When your babka is done, take it out of the oven and let it cool slightly on the sheet pan. Then, carefully use your hands or the largest spatula you have to lift the babka onto a wire cooling rack.
The honey icing drizzle
This is a simple mixture of soft butter, honey, and powdered sugar. Make sure the butter is super soft here or your icing will be lumpy.
Let your babka cool completely before you do the drizzle. If the dough is hot or warm, the icing will melt and slide off the dough. To drizzle it, use a fork or even the whisk you used to mix the icing to drag long ropes of it across the babka in a zig-zag shape.
To move the babka off the cooling rack and onto your serving platter be confident, move quickly, and don't let it see the fear in your eyes. Another option is to cut it in half, in quarters, or wedges/slices, and then move it onto the serving tray.
Apples and honey babka FAQ
Once you've twisted the babka into a long rope, place it in greased 9x5" loaf pans, with the ends tucked underneath. Bake at 350F for 40-45 minutes.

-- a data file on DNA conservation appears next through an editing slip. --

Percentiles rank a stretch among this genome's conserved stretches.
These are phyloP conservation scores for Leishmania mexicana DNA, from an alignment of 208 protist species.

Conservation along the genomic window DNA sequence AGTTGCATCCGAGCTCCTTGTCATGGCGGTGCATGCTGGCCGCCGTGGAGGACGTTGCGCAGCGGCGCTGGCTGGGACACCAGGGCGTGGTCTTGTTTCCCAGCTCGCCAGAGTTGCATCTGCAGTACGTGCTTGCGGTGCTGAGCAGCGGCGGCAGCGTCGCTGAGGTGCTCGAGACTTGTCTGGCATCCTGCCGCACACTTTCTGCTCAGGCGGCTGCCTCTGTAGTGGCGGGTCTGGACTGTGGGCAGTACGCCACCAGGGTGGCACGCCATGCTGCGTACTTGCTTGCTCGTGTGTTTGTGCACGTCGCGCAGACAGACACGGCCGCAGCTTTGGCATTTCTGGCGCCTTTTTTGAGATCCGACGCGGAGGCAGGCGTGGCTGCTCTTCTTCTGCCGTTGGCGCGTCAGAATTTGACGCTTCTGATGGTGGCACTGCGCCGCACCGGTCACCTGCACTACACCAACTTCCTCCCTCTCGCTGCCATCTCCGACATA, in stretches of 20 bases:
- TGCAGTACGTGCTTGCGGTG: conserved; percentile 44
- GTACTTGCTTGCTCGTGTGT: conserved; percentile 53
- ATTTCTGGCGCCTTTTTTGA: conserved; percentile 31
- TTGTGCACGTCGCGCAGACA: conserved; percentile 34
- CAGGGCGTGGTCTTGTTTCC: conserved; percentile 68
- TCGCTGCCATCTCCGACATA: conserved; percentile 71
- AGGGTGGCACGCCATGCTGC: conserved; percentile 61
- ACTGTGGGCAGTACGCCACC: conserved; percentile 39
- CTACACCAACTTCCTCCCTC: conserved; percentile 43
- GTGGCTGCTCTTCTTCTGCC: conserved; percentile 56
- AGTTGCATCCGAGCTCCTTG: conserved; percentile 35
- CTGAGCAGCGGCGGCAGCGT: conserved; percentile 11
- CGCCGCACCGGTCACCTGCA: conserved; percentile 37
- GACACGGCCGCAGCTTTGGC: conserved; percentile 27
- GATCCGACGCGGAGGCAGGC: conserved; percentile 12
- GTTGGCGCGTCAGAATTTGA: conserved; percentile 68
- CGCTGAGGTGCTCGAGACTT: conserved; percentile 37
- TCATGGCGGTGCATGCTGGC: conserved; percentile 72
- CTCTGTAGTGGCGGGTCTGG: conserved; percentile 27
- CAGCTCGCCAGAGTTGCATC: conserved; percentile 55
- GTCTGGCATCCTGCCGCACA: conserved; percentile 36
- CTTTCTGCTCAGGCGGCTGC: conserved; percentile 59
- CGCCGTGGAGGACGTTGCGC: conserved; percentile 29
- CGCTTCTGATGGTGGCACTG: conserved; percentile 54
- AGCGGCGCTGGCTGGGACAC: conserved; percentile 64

Microwave in the paper wrapper 4 seconds per side. Or, fill a bowl with very very very hot water, empty the bowl, and invert it over the stick of butter for 10 minutes.
Up to two days! Wait to do the honey icing drizzle until right before you serve it. Keep it wrapped in plastic until you're ready to serve.
Butter is slippery and when you're trying to add a lot of it into a well-kneaded dough with a strong gluten network, the first thing it does is coat the entire outside of the dough. This makes it quite slippery and the dough hook might have trouble picking it up. Usually if you just let it go it will snag the dough again on its own, but if it's really having trouble you can pause the mixer and use a spatula or your hands to fold the dough around the hook again.
I'd estimate 8-10, but you could probably serve up to 12 if needed.
I am…unqualified to answer that because there are so many different levels of kashrut and I don’t personally keep kosher. It does have dairy in it, so just be aware of that if you’re also serving meat.
Yep, that's fine! If your fridge runs particularly cold you can do the room temperature rise for 2 hours and then 1+ hours in the fridge for the remaining rise. Yeast moves slower at colder temperatures so you likely won't see a dramatic rise in the fridge unless you let it sit overnight.
Up to 24 hours, but no more than 48 hours. This is a very resilient dough. If you need to leave it for 48 hours, I recommend taking it out at least once and kneading it gently to redistribute the yeast and starches, and then placing it back in the fridge.
Apples and Honey Round Babka
- 420 grams all-purpose flour (3½ cups, loosely packed)
- 6 grams instant yeast (2 tsp)
- 5 grams diamond crystal kosher salt